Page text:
Policy Update: May 22, 2015
A quick look back at events this week impacting women and families, from Valerie Young, a public policy analyst with Mom-mentum.
Breastfeeding has been going on since the dawn of time, yet it still causes all sorts of heated exchanges when it happens in public. Mothers are pushing back via social media. The Washington Post reports: “Sometimes, these days, instead of meekly acquiescing and feeling like second-class citizens, mothers will use the weapons at their disposal—namely social media—to turn the shame on its head and feed it right back to the business. This changes the companies’ struggle from a one-on-one customer battle of “rights” to a publicly discussed and judged incident of a business treating a customer as less than.”
The price of child care keeps going up, putting more and more pressure on family budgets. New data from the Institute for Women’s Policy Research shows that child care costs more per year than annual in-state college tuition in 31 states. In a single mother household, it eats up 40% of the average annual income. That’s a major policy failure.
Chicago’s political leaders are pressing on for earned sick time. The current proposal follows a program adopted in nearly two dozen other US cities and 3 states, one hour of paid time off for every 30 hours worked, for “personal or family illness or preventive care; due to an incident of domestic violence or sexual assault; or because of school or building closure due to a public health emergency” according to the Chicago Sun Times. As pointed out in the article, what good is organic food if it’s coughed and sneezed on?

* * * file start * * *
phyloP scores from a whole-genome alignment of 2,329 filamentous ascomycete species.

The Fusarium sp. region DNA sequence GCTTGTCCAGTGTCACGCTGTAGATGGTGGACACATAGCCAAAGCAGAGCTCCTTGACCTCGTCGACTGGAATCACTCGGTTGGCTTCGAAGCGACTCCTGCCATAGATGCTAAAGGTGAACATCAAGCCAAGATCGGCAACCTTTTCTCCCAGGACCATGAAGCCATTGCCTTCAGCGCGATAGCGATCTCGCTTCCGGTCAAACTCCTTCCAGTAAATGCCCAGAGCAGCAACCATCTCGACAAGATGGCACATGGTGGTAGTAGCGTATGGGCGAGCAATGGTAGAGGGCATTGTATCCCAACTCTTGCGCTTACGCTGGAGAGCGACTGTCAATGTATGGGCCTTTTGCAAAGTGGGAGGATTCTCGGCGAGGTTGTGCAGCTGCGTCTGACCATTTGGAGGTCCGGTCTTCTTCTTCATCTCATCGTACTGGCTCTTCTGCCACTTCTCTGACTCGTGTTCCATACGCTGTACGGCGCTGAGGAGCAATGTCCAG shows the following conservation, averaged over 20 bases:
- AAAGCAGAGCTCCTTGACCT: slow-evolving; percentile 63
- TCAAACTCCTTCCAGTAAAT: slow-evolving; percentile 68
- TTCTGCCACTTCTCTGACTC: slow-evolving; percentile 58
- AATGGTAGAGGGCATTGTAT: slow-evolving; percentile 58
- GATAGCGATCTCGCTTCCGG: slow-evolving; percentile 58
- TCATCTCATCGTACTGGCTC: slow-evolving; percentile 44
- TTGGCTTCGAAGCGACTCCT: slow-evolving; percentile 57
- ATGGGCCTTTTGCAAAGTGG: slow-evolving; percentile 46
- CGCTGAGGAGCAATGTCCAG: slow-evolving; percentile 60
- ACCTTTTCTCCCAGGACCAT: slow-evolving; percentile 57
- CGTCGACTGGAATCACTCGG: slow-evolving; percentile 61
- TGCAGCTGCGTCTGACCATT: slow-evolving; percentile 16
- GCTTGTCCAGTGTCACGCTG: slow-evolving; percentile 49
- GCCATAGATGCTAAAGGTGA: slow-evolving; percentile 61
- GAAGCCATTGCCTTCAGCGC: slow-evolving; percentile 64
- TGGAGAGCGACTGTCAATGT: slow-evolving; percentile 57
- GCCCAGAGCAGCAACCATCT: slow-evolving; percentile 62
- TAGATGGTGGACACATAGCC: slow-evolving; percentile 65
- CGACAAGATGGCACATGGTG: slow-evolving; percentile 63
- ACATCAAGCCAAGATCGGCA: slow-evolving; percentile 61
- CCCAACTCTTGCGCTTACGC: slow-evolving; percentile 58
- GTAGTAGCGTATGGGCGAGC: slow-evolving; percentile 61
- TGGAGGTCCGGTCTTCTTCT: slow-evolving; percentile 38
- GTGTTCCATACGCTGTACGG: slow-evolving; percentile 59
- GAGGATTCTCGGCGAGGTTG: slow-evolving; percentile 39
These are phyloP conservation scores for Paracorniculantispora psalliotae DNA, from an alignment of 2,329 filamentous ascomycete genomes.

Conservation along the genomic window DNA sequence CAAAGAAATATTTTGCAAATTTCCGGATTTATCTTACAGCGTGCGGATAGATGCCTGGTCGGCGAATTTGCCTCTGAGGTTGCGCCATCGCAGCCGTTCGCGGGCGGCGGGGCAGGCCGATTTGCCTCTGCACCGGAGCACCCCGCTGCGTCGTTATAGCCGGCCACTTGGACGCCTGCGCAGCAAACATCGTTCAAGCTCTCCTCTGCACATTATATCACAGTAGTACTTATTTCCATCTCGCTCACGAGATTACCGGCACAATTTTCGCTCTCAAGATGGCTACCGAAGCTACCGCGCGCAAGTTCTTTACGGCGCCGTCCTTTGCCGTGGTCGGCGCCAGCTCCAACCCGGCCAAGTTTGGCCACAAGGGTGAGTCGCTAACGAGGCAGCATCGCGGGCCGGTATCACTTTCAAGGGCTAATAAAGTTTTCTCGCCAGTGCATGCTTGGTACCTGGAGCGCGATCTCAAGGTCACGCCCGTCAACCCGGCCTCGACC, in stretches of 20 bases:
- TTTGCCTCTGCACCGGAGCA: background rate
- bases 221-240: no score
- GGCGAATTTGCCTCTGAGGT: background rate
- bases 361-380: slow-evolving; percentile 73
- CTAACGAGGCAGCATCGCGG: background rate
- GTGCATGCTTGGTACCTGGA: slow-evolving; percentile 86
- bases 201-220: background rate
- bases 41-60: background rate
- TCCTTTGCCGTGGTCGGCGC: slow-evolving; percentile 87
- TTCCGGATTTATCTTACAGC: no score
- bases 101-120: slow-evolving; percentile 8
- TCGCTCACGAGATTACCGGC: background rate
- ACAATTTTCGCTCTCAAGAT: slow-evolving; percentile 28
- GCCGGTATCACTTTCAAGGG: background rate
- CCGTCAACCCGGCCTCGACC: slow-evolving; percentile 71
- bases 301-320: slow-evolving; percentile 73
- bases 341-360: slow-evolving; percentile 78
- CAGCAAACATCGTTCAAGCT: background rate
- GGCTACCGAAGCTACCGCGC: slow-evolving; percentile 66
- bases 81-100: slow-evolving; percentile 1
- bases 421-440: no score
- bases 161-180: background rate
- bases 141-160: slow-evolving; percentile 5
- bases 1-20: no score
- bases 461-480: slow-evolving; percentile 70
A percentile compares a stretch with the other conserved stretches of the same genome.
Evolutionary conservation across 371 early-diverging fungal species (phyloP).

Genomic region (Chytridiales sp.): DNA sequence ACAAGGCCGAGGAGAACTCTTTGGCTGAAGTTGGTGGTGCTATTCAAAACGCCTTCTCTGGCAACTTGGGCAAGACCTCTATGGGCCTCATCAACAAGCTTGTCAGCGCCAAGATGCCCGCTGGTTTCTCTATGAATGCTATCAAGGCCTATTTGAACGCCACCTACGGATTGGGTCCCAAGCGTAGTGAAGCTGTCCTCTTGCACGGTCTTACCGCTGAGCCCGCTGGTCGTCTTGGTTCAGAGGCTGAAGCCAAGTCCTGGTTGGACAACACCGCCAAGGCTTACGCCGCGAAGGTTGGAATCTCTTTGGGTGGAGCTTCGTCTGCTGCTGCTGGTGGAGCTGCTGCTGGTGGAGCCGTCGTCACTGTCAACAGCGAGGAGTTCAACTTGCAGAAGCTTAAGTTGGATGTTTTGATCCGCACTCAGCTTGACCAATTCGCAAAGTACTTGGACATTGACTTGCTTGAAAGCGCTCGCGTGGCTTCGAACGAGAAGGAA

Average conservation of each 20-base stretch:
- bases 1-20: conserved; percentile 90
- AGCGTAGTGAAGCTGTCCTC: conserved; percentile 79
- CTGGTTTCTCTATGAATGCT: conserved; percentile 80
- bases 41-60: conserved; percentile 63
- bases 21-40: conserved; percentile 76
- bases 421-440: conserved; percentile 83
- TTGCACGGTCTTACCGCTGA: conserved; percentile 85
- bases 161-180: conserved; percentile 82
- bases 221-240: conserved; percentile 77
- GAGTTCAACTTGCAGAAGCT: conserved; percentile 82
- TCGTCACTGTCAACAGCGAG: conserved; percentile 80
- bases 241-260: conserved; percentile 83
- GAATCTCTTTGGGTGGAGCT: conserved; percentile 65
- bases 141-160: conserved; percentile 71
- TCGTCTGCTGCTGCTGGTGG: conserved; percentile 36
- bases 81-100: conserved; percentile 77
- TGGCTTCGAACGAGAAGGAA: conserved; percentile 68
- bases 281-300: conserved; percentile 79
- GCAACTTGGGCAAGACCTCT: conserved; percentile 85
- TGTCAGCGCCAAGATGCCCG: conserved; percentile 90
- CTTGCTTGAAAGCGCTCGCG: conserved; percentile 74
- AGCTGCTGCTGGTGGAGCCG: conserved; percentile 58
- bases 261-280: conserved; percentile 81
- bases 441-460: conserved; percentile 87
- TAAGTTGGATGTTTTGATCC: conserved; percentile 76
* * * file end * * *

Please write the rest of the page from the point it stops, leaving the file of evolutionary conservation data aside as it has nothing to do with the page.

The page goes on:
There is talk more often now about paid family leave, as if this basic labor standard in most of the world has finally registered in the American consciousness. Considering the number of families pitched into hard times following a birth, illness, or other major health event, it is a subject worthy of attention, especially as we move closer to national elections in 2016. Is the real issue the reluctance to give women a reason to choose paid work over unpaid domestic labor, as argued in this excellent New Republic article Taking Care of Our Own; Paid leave goes from progressive pipe dream to political reality. Or, as women are 49.3% of today’s workforce, are incentives, at this point, irrelevant?
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